Break out the champagne.
Arizona hotelier Alan Affeldt is moving forward with his plans to purchase the historic Castañeda Hotel, with the deal scheduled to close on Tuesday.
And Gov. Susana Martinez and other state officials will be in Las Vegas on April 14 for a celebration to mark the milestone and welcome the new owners, Affeldt, Tina Mion and Daniel Lutzick. MainStreet de Las Vegas sent out invitations Thursday inviting the entire community to the event.
“I think it’s going to be really significant,” said Bill Taylor, a professor of economics at Highlands University and a board member of MainStreet de Las Vegas. “The impact to the Railroad District is obvious because (the Castañeda) is such a major part of it. But I think the implications for the city and really for the region are huge as well. It gives people another reason to come to Las Vegas.”
Mayor Alfonso Ortiz Jr. calls it a momentous occasion for Las Vegas.
”You talk about tourism, that’s going to pick up tourism tremendously for the Las Vegas area,” he said.
Affeldt, the man who purchased and restored the La Posada Hotel in Winslow, Ariz., has made it clear that he wants to purchase the Plaza Hotel too. Indeed, when the purchase agreement on the Castañeda was announced in February, Affeldt said he would move forward on that deal only if the purchase of the Plaza was looking favorable.
On Thursday, Affeldt told the Optic that he has met with the New Mexico Finance Authority board and the president of the bank, both of whom have an ownership interest in the Plaza, and they have agreed, in principle, that they want to sell it. The Plaza went into receivership in 2012.
“For us it’s kind of a leap of faith that everything is going to work out with the Plaza,” Affeldt said, explaining that acquiring that hotel is critical for his Castañeda plans.
“I discussed this with my wife and my crew,” he added. “We decided it was worth the risk of buying the Castañeda anyway. We love the building and the town.”
Taylor said plans for the Castañeda are in line with recommendations that Las Vegas focus on cultural tourism.
But even beyond that, he said, the plans for the Castañeda are important symbolically.
“The other thing this does for Las Vegas is it changes the mood of the town from pessimism to optimism,” Taylor said. “A lot more people are going to see the glass half full versus half empty.”
The fact that Las Vegas is also making progress on its water woes — as is evidenced by the $10 million appropriation it received to enlarge Bradner Reservoir — also gives people a reason to be optimistic, and that, too, could translate into more investments being made in the community.
Original price was $100,000
Built in 1898 as a Fred Harvey house, the Castañeda is considered the first Mission Revival building in New Mexico. It was reportedly built at a cost of $110,000.
It is currently owned by Marie Eldh, who has been trying to sell it for years.
The building hasn’t been used as a hotel for decades, although it does have an operating bar. The building has fallen into disrepair and will need a major renovation.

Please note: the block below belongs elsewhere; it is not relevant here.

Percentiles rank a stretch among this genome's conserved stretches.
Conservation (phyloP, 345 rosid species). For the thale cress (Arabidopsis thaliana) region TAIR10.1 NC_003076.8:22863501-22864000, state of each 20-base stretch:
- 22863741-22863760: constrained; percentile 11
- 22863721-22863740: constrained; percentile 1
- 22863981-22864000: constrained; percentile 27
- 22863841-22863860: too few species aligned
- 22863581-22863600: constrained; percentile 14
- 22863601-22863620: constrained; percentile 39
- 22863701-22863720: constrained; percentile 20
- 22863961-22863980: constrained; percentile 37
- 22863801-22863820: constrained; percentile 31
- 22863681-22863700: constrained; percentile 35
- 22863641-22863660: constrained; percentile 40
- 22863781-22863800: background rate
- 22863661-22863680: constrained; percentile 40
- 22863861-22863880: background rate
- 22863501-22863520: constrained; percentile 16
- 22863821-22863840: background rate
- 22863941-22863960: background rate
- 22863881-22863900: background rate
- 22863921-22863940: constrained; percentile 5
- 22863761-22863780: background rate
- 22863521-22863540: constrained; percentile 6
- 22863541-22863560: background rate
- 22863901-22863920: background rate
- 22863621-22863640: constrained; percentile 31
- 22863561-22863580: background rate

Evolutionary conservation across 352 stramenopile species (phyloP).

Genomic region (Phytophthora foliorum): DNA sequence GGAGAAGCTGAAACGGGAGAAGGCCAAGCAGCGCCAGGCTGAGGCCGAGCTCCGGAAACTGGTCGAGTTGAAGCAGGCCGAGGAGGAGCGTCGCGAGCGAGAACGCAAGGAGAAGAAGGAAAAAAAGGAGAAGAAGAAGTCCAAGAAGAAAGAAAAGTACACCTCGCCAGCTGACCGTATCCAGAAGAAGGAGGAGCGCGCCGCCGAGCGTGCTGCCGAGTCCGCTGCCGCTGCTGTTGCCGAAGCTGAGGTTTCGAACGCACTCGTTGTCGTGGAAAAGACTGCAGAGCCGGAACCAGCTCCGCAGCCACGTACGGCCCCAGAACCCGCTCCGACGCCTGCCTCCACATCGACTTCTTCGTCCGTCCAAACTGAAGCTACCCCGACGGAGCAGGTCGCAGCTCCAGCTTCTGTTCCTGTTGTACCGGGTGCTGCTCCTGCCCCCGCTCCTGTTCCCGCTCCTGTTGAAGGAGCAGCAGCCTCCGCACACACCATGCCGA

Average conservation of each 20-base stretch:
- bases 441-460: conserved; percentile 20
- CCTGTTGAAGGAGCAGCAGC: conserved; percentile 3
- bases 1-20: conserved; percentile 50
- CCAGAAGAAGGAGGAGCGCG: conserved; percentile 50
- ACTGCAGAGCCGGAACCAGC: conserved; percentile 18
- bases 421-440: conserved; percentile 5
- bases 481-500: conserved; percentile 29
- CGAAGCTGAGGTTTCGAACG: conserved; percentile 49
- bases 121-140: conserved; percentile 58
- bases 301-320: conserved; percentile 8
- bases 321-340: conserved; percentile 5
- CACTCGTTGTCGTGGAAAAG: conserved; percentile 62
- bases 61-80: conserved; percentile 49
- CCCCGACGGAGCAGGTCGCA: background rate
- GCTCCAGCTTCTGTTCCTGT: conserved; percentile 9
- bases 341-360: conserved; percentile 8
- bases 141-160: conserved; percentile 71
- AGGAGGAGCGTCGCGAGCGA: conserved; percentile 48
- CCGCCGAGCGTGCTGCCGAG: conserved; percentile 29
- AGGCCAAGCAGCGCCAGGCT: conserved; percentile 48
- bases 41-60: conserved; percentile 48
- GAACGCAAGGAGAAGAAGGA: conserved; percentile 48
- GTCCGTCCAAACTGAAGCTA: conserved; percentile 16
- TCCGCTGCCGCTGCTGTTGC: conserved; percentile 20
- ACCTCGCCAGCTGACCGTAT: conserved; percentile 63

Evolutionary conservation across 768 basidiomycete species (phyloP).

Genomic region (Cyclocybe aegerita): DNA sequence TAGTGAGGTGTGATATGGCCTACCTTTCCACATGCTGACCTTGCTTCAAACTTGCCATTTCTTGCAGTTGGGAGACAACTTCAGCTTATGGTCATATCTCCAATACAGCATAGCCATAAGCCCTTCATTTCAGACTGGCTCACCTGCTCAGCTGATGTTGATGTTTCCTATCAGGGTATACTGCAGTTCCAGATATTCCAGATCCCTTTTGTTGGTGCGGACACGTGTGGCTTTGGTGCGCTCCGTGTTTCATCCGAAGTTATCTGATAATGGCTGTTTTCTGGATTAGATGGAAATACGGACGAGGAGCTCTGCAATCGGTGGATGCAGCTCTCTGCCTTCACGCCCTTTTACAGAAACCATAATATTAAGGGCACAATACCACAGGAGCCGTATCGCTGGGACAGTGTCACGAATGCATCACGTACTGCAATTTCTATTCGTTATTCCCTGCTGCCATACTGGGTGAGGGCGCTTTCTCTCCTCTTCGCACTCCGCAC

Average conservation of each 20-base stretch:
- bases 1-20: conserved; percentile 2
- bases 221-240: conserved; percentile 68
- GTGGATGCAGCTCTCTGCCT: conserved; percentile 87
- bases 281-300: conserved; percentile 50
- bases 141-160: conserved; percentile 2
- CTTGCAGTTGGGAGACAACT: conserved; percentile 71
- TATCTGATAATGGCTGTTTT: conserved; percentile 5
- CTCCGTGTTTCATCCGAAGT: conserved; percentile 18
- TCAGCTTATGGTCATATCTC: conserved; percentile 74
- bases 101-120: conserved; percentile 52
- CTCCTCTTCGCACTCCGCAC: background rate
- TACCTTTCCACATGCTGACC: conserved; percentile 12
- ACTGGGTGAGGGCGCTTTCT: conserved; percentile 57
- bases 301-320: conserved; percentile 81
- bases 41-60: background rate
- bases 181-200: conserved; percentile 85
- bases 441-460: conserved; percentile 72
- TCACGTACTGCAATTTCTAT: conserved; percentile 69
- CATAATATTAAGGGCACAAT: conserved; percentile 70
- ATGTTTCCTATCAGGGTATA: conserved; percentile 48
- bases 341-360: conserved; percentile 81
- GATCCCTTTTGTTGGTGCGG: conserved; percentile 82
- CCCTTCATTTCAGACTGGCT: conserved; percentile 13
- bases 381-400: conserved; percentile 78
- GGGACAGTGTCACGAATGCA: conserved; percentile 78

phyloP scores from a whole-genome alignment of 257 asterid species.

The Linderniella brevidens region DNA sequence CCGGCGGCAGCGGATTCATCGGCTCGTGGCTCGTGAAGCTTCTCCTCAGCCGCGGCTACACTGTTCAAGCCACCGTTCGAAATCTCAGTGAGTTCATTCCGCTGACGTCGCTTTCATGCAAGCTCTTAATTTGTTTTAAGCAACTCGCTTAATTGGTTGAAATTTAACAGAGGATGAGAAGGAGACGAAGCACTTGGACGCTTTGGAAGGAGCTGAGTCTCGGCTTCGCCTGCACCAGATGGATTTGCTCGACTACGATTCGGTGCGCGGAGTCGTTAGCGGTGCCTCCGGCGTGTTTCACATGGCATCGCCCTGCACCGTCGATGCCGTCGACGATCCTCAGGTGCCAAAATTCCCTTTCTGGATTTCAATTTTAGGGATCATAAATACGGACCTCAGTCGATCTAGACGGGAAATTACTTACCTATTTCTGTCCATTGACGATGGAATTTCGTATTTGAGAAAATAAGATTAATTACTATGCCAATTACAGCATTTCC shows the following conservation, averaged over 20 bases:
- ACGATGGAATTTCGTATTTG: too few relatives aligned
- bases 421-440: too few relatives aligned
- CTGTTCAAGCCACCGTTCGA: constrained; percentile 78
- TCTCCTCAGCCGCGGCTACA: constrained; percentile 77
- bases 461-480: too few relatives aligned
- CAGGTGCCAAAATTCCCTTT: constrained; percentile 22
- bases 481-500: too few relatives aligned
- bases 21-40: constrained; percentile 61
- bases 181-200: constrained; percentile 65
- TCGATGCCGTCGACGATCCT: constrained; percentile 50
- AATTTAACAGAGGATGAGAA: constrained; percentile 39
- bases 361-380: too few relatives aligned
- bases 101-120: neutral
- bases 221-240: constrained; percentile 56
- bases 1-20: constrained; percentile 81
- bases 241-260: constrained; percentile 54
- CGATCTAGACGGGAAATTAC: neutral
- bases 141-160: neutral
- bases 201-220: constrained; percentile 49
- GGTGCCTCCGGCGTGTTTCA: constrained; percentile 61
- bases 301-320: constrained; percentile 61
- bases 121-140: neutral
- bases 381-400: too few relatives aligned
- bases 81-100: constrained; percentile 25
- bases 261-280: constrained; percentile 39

Affeldt said two corporations are being set up for the Castañeda purchase. Hotel Castañeda LLC. will own the building, while Castañeda Bar LLC will own the liquor license. While the sale on the building is scheduled to close on Tuesday, the sale of the liquor license will take a few more months, Affeldt said.
He said the Plaza Hotel deal is more complicated because it went into receivership. But he said the state Finance Authority and the bank have been receptive to selling it.
“They all understand I have the potential to do more with it,” he said. “We’re now having the building appraised. It should be done in two weeks.”
Affeldt said he is working with Southwest Capital Bank on that deal because he wants to do as much business locally as possible. And he said that philosophy will extend to the crew that ends up restoring the Castañeda.
Bathrooms in each room
That restoration will cost millions of dollars and will involve everything from installing a new roof and plumbing to a new electrical and a redesign. The hotel originally featured around 40 guest rooms, with guests sharing bathrooms.
Modernizing the hotel, which will include adding bathrooms in every room, will likely mean that the Castañeda ends up with 20 guest rooms.
Affeldt has said that a 20-room hotel just isn’t economically viable; he wants to purchase the Plaza Hotel to create economy of scale.
As for the restoration of the Castañeda, Affeldt concedes it won’t happen overnight. The planning and design review phase alone will likely take six months. The New Mexico Historic Preservation Division will also need to sign off on the plans since the Castañeda is a historic landmark.
Hotel to host celebration
Affeldt plans to speak to the local Rotary club about his plans on Tuesday.
The community celebration, meanwhile, will take place from noon to 2 p.m. in the lobby and dining room of the Castañeda, which is at 524 Railroad Ave.
“The entire community is invited to celebrate and welcome the new owners ... who will talk about the plans for restoration,” MainStreet de Las Vegas states in its invitations, which were emailed on Wednesday.
Besides Gov. Martinez, Lt. Gov. John Sanchez, Economic Development Secretary Jon Barela and Tourism Secretary Monique Jacobson are scheduled to attend.
A number of state lawmakers have also told Ortiz that they are planning to attend.
Affeldt said he is also hoping to open the hotel for other limited public visits to give area residents a glimpse of the landmark. Already on the schedule are the state Historic Conservation Conference in May and the annual Places With a Past home tour put on by the Citizens Committee for Historic Preservation.